Using structure prediction of negative sense RNA virus nucleoproteins to assess evolutionary relationships.

Publication Year


Journal Article

Negative sense RNA viruses (NSV) include some of the most detrimental human pathogens, including the influenza, Ebola and measles viruses. NSV genomes consist of one or multiple single-stranded RNA molecules that are encapsidated into one or more ribonucleoprotein (RNP) complexes. These RNPs consist of viral RNA, a viral RNA polymerase, and many copies of the viral nucleoprotein (NP). Current evolutionary relationships within the NSV phylum are based on alignment of conserved RNA-directed RNA polymerase (RdRp) domain amino acid sequences. However, the RdRp domain-based phylogeny does not address whether NP, the other core protein in the NSV genome, evolved along the same trajectory or whether several RdRp-NP pairs evolved through convergent evolution in the segmented and non-segmented NSV genomes architectures. Addressing how NP and the RdRp domain evolved may help us better understand NSV diversity. Since NP sequences are too short to infer robust phylogenetic relationships, we here used experimentally-obtained and AlphaFold 2.0-predicted NP structures to probe whether evolutionary relationships can be estimated using NSV NP sequences. Following flexible structure alignments of modeled structures, we find that the structural homology of the NSV NPs reveals phylogenetic clusters that are consistent with RdRp-based clustering. In addition, we were able to assign viruses for which RdRp sequences are currently missing to phylogenetic clusters based on the available NP sequence. Both our RdRp-based and NP-based relationships deviate from the current NSV classification of the segmented , which cluster with the other segmented NSVs in our analysis. Overall, our results suggest that the NSV RdRp and NP genes largely evolved along similar trajectories and that even short pieces of genetic, protein-coding information can be used to infer evolutionary relationships, potentially making metagenomic analyses more valuable.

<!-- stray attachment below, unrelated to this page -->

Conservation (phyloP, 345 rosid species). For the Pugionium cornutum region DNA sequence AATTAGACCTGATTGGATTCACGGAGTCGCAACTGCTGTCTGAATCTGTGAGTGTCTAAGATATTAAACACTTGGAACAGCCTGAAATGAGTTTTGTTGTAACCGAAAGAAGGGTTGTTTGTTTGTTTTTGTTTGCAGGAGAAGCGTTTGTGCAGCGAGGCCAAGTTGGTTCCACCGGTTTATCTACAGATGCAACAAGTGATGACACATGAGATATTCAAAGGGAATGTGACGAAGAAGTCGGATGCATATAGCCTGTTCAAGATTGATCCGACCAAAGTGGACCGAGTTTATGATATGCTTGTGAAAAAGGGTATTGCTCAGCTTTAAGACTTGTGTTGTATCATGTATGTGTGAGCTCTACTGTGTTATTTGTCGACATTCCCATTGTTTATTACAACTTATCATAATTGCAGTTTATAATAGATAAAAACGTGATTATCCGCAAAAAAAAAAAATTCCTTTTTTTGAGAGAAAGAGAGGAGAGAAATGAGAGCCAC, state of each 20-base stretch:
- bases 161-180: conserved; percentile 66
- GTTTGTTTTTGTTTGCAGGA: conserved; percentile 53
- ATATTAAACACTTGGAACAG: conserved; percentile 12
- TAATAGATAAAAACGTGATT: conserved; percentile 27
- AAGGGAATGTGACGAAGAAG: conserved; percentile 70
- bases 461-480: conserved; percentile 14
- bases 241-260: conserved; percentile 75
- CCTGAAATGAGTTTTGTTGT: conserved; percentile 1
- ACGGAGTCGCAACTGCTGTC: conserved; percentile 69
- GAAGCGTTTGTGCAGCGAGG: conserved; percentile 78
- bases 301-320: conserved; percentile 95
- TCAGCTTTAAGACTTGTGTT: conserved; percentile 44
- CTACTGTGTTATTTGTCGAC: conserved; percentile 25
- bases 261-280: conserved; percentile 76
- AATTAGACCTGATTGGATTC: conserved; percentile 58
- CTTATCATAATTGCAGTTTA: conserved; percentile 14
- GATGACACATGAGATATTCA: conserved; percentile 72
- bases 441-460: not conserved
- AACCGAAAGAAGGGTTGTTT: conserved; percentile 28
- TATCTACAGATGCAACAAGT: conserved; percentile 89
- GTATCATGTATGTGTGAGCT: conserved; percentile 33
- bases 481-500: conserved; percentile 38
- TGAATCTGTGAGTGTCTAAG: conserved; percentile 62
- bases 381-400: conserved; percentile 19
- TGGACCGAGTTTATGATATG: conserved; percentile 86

bioRxiv : the preprint server for biology
Date Published
Alternate Journal